Explainer: Chinese officials burn Bibles and close churches in latest round of persecution

September 14, 2018

What’s going on in China?

Over the past few weeks, the Chinese government has escalated its persecution of Christians by destroying crosses, burning Bibles, confiscating religion materials, and closing churches.

This week the Beijing city authorities banned Zion Church, one of the largest unofficial Protestant “house” churches in the city and confiscated “illegal promotional materials.” The crackdown started in April, after the church rejected requests from authorities to install 24 closed-circuit television cameras in their building.

Bob Fu, president of China Aid and the recipient of ERLC’s Religious Liberty Award in 2007, told the Associated Press that the closure of churches in central Henan province and a prominent house church in Beijing in recent weeks represents a “significant escalation” of the crackdown.

“The international community should be alarmed and outraged for this blatant violation of freedom of religion and belief,” said Fu.

Fu also provided the AP with video footage of what appeared to be piles of burning Bibles and forms stating that the signatories had renounced their Christian faith. Fu said that marked the first time since Mao’s 1966-1976 Cultural Revolution that Christians had been compelled to make such declarations, under pain of expulsion from school and the loss of welfare benefits.

 Chinese law requires Christians to worship only in congregations registered with the Three-Self Patriotic Movement, but many millions belong to so-called underground or house churches that defy government restrictions.

 What is the Three-Self Patriotic Movement?

 The Chinese Christian Three-Self Patriotic Movement (TSPM) is a state-sanctioned Protestant body for the organization of all Protestant churches in China. The organization was created in 1951 to promote a strategy of “self-governance, self-support, and self-propagation” to remove foreign influences from Chinese churches, and to profess the member church’s loyalty to the communist government. For churches registered with TSPM, the government pays for many of their buildings and funds the education of its pastors.

 Many Chinese congregations refuse to join the TSPM for various reasons, including that TSPM promotes liberal theology while the faith of the house churches is generally evangelical theology.

 What are “house churches”?

 Churches in China that are not part of either the state-sanctioned China Christian Council or the Three-Self Patriotic Movement are considered “house churches.” The term can be misleading, though, since it can refer to any unauthorized church, regardless of size or meeting location. Some “house churches” in China are mega-congregations. The Zion Church in Bejing had 1,500 members.

 Since many house churches are allowed to exist, does China have freedom of religion?

 Freedom of religion is technically guaranteed in the Chinese constitution. The Constitution of the People's Republic of China of 1982 specifies that:

Citizens of the People's Republic of China enjoy freedom of religious belief. No state organ, public organization or individual may compel citizens to believe in, or not to believe in, any religion; nor may they discriminate against citizens who believe in, or do not believe in, any religion. The state protects normal religious activities. No one may make use of religion to engage in activities that disrupt public order, impair the health of citizens or interfere with the educational system of the state. Religious bodies and religious affairs are not subject to any foreign domination.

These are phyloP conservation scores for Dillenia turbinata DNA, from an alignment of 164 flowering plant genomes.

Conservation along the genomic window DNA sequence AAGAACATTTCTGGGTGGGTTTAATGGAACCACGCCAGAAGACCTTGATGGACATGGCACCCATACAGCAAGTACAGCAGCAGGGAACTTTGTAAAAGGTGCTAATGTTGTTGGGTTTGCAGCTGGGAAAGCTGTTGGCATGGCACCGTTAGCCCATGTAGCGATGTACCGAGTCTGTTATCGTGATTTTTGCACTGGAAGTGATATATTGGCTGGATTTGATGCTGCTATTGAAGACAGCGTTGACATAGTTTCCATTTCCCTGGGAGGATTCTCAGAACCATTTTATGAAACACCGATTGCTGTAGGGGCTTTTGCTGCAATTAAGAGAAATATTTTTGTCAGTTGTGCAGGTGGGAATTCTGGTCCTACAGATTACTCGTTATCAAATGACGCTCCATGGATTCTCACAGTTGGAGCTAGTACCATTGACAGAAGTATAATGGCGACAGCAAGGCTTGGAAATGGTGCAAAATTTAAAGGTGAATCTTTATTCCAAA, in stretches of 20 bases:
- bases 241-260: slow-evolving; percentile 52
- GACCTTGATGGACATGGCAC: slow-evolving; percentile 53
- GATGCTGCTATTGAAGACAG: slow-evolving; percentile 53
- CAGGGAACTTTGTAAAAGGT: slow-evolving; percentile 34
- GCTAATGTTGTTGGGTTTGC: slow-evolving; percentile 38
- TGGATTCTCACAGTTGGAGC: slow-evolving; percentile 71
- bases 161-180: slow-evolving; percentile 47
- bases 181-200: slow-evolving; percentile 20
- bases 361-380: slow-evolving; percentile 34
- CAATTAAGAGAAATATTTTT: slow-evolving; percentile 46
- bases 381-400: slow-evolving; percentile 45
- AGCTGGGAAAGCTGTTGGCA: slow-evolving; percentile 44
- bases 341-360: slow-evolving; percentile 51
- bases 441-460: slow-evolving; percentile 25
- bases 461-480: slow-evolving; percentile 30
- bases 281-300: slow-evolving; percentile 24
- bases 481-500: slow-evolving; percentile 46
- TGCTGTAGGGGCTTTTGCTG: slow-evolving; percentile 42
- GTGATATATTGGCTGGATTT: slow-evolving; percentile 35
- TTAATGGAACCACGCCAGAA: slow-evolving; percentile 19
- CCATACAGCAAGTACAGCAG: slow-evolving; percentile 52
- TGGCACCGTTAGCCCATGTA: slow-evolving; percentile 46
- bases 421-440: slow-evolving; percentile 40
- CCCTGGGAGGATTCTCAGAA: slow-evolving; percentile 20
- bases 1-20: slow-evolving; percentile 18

The constitution protects the right to hold or not hold a religious belief, and protects "normal religious activities," that is, religion groups that submit to state control through the State Administration for Religious Affairs. China has five officially sanctioned religious organizations: the Buddhist Association of China, the Chinese Taoist Association, the Islamic Association of China, the Chinese Patriotic Catholic Association, and the Three-Self Patriotic Movement.

As Brian C. Stiller, the Global Ambassador of the World Evangelical Alliance, says, “The issue isn’t so much freedom of religion as it is freedom of assembly. The government seems not as concerned about what people believe, as they are over people gathering in large groups or by becoming too public.” [Emphasis in original]

 How has the U.S. government responded to the crackdown?

The U.S. Commission on International Religious Freedom (USCIRF), an independent, bipartisan federal government entity established by the U.S. Congress to monitor, analyze, and report on threats to religious freedom abroad, issued a statement earlier this week saying:

USCIRF is highly concerned by reports of Chinese authorities’ escalating religious freedom violations. On the same weekend as national media in the United States revealed the horrific detention of countless Uighur Muslims in extra-judicial “re-education camps,” the Chinese government also reportedly raided and shut down Zion Church in Beijing. These collective actions, coupled with abuses against other religious communities, such as Tibetan Buddhists and Falun Gong practitioners, signal an alarming escalation in persecution of citizens in China under Xi Jinping. USCIRF condemns the Chinese government’s ongoing brutal and systematic targeting of religious communities for their beliefs.

Joe Carter

Joe Carter is the author of The Life and Faith Field Guide for Parents, the editor of the NIV Lifehacks Bible, and the co-author of How to Argue Like Jesus: Learning Persuasion from History’s Greatest Communicator. He also serves as an executive pastor at the McLean Bible Church Arlington location in Arlington, Virginia. Read More